More after lunch or if something happens and the fancy takes me.

Lunch was not light. Lunch was three course. Soup of the day or salad, Angus burger, salmon or something veggie that I took no notice of. As I’m not a fish person and veggie doesn’t even get looked at we choose the soup and the burger. Wifey chooses the fish. Burger is adequate and filling. Wifey says the salmon is good but the other two at lunch don’t really touch theirs. One of the people joining us for lunch is a very interesting character. Very British. Very smart. Left England in the early 1950’s to come and work for CBC as a producer of classical music programmes. Very good reaconteur and lunch partner. Thoroughly enjoyed his company.

After lunch we went back to the cabin for a bit. OK, I nodded off. Afternoon naps are the road to hell.

We stopped this morning at about 6:30 at Capreol and the next stop was at Hornepayne, scheduled for 14:40 but we didn’t arrive until gone 15:00. Hornepayne is a watering stop where the train fills up the water tanks and so we had a whole 20 minutes to get out of the train and stretch our legs. Wifey had time to go as far as the local shop to get a postcard just so that she can tell people that we’ve been to Hornepayne.

Pulling out of Hornepayne we bumped into a rather excited Cabin Director pointing to the tracks opposite the window of the amenities car. Big and as bold as brass, in the middle of the tracks was a Brown Bear. Wifey got a little excited too. She’s been desperate to see a bear for so long, I was really slow to get the camera out and it only had the wide-angle lens on it so I effectively missed the shot. Doh!

Dinner was rather good. Didn’t have a starter but wifey had a walnut salad. Main  course options were pickerel, veal chop and chicken pasta, oh and something veggie. Both Wifey and I chose the veal with rice. Wow. A little chewy, but it was a huge chop. And the rice was fantastic. A huge slice of chocolate torte for Wifey and a maple Charlotte for me finished us off.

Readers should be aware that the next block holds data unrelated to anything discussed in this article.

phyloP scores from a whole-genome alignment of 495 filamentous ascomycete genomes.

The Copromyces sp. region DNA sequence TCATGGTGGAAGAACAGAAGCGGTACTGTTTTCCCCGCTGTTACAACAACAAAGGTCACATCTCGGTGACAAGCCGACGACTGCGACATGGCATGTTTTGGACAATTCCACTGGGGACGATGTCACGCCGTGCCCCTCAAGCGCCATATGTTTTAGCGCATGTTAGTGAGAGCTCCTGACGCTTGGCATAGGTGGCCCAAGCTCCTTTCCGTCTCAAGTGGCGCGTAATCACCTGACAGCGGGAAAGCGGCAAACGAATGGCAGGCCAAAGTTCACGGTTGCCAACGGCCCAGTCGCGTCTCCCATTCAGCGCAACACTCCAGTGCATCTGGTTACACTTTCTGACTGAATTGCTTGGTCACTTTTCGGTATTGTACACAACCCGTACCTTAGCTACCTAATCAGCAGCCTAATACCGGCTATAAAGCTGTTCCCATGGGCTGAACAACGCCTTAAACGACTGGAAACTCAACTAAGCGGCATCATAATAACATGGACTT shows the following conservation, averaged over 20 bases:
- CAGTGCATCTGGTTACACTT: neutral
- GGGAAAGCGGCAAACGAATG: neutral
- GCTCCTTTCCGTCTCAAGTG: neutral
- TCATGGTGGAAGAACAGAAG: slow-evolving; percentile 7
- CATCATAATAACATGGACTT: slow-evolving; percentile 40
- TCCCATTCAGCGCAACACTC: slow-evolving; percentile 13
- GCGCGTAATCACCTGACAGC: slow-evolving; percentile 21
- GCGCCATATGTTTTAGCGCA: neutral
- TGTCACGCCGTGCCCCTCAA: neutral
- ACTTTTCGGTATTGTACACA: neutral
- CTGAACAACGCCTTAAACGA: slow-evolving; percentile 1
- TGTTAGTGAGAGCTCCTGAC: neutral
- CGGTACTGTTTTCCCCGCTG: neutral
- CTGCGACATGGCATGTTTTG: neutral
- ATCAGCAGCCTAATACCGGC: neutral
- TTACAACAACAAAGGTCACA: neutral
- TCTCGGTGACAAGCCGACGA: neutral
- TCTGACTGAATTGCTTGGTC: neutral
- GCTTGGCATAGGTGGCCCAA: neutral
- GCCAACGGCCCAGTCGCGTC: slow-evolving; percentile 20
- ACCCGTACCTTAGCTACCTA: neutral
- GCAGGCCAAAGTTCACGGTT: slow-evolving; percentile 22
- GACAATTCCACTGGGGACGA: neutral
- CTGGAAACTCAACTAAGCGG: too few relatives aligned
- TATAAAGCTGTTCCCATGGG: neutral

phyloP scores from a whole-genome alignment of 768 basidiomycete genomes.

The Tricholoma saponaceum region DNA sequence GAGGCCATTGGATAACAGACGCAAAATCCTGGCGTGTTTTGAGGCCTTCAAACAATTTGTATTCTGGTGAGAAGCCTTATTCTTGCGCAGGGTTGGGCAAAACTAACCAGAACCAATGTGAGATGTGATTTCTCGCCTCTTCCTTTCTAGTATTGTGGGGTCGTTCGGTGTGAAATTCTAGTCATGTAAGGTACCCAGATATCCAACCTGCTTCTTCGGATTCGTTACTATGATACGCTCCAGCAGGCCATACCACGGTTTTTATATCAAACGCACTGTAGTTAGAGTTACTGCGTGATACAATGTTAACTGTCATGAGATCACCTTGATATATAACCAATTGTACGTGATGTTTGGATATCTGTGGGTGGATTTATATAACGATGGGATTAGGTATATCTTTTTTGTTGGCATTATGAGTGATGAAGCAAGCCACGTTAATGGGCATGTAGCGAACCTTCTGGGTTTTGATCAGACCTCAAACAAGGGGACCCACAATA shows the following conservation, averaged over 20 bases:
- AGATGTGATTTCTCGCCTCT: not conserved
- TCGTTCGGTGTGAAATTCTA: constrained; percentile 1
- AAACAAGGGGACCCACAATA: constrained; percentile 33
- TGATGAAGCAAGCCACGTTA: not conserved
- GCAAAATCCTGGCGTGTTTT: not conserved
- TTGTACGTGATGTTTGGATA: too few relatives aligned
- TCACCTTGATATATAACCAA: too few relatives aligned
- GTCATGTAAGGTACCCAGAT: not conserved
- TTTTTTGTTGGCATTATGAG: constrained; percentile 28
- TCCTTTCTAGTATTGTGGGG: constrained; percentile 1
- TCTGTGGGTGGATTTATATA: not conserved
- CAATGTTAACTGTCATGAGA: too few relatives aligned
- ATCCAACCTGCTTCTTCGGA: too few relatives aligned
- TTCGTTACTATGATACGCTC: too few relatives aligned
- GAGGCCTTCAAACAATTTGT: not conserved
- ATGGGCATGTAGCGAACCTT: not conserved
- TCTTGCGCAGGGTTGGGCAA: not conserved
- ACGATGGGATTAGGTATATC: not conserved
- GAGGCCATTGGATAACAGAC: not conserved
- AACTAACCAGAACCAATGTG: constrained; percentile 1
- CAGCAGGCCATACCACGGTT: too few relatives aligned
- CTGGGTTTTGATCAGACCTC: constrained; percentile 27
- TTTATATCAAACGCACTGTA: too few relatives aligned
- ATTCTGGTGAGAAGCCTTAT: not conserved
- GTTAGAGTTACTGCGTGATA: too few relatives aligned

Now sat in the bullet observation deck typing the day up.

Weather has improved immeasurably. Where it was very damp this morning there is hardly a cloud in the sky now. There is a late spring in Canada as there is in England and so all the deciduous trees are just beginning to sprout their leaves. Lots and lots of small lakes and rivers abound making it more picturesque than some reviews credit. Yes there are a lot of trees but there is still an awful lot to watch out there. Bit disappointed with the amount of fauna spotted so far. But then should be happy with the Brown Bear sighting and the possible sighting of a beaver.

I am surprised at just how fast the day is going. It’s now gone 19:00 and it feels like the day has just flown by. Go slower. I’m enjoying it far too much. And I think I may actually sleep tonight.

Final mention of the day goes to two beaver we saw swimming in a drainage channel next to the track at one loop as we waited for a cargo train. Some more fauna at last. Also at the same point we had a line of power cables looping into the distance highlighted by the lowering sun. Very attractive. At the top of each power pole were glass spacers that reminded of the Bottle Ranch in California. Again, the nearest were picked out for beauty by the sun.


Photogallery

Day 4 - Toronto and The Canadian | Day 6 - The Canadian